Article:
|Publication number||US4148615 A|
|Application number||US 05/672,021|
|Publication date||Apr 10, 1979|
|Filing date||Mar 30, 1976|
|Priority date||Dec 30, 1974|
|Publication number||05672021, 672021, US 4148615 A, US 4148615A, US-A-4148615, US4148615 A, US4148615A|
|Inventors||Jagdish C. Agarwal, Richard A. Giberti, Louis J. Petrovic|
|Original Assignee||Kennecott Copper Corporation|
|Export Citation||BiBTeX, EndNote, RefMan|
|Patent Citations (3), Non-Patent Citations (3), Referenced by (5), Classifications (6), Legal Events (3)|
|External Links: USPTO, USPTO Assignment, Espacenet|
This is a continuation of application Ser. No. 537,209, filed Dec. 30, 1974, and now abandoned.
This invention pertains to a method for reducing scale formation in wet lime and limestone sulfur dioxide scrubbers; more particularly, this invention pertains to a method for improving air quality standards by providing a less troublesome sulfur dioxide removal from power plant stack gases or reverberatory furnace waste gases. Still further, this invention pertains to a method for operating a wet lime or limestone scrubber for the purpose of obtaining a substantially completely sulfur dioxide free flue or furnace gas.
With increasingly stricter air quality standards being imposed in various communities and with increasingly greater energy needs experienced, it has become necessary to utilize all available sources of energy. One of the most plentiful sources of energy is coal found in deposits in numerous locations. Although coal has been used for many purposes, it has been gradually displaced by employing oil as an alternative fuel, because oil can be more readily purified.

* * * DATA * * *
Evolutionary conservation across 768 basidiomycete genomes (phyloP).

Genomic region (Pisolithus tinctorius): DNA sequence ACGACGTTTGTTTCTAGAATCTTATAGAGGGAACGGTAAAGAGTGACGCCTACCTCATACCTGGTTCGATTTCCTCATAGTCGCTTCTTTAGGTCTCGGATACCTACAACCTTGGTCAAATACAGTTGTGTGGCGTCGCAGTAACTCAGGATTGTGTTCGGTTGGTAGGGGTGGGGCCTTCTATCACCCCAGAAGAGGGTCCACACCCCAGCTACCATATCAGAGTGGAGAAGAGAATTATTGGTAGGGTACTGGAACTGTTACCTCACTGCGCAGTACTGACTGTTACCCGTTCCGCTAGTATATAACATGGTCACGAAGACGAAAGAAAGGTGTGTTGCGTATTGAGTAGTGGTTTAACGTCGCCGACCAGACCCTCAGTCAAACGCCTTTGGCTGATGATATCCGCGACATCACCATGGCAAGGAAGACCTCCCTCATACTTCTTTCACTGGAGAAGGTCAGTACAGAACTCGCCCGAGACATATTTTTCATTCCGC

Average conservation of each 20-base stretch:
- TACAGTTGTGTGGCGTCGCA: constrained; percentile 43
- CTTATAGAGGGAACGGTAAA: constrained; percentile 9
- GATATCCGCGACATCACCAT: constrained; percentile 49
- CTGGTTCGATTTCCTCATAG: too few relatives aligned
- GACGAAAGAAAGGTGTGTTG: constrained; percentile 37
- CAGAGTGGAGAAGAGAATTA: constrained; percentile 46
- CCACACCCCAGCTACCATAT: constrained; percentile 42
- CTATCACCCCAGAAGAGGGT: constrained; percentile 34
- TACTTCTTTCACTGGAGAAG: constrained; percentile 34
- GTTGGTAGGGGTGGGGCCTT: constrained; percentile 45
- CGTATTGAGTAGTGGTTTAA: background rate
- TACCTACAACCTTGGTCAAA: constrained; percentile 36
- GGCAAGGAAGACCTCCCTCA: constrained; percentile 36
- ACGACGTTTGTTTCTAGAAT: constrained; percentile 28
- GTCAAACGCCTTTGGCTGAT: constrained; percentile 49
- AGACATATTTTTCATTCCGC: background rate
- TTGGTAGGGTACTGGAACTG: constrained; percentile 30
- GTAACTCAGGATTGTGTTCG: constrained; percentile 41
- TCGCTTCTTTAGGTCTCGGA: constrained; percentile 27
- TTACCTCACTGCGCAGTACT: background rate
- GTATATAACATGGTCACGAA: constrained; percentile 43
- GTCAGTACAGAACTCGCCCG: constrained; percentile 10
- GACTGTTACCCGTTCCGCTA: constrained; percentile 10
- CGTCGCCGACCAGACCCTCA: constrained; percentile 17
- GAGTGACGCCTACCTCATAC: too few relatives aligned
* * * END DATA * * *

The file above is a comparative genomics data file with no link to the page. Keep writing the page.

In general, the most objectionable aspect when using coal has been air quality criteria which must be met when coal is burned. The combustion effluents or gases of coal such as high sulfur coal are laden with sulfur dioxide, the removal of which becomes fairly complex at the high flow rates and flue gas temperatures encountered such as in normal coal power plant boilers. For purposes of the present invention a high sulfur coal is defined as coal having more than 0.5% by weight of sulfur present.
Still further, in operating reverberatory furnaces, such as in smelters, the waste gases from these furnaces contain considerable amounts of sulfur dioxide. Waste gases from these furnaces contain from 0.5 to 3.5% of sulfur dioxide, by volume. In general, the sulfur dioxide from these combustion sources might be removed by a lime or limestone reaction by various processes and apparatus, numerous disclosures of which exist in the patent art literature. However, in contacting the sulfur dioxide laden flue gases in a wet lime or limestone scrubber, scale formations and encrustation of the apparatus are observed which render the apparatus employed for scrubbing of the flue gas useless after a short duration, requiring frequent shutdowns or an alternate apparatus to which the flue gas stream can be switched while scale and encrustations are removed from the substantially inoperative apparatus.
In attempting to prevent the encrustation of the apparatus as well as improve contact between the waste gases, various proposals have been made such as adding an acid to an aqueous slurry of calcium, barium or magnesium carbonate or oxide. An illustrative disclosure is found in U.S. Pat. No. 3,632,306. Another method has been disclosed in U.S. Pat. No. 3,520,649 in which power plant flue gases are countercurrently scrubbed with alkaline scrubbing stream in the presence of self-cleaning mobile contact elements. It is fairly evident that the emphasis in this patent has been on the "self-cleaning" feature of the invention. A pertinent prior art reference in respect to sulfur dioxide removal from waste gases in Slack, A.V., "Sulfur Dioxide Removal from Waste Gases", pages 42-85, Noyes Data Corporation, 1971.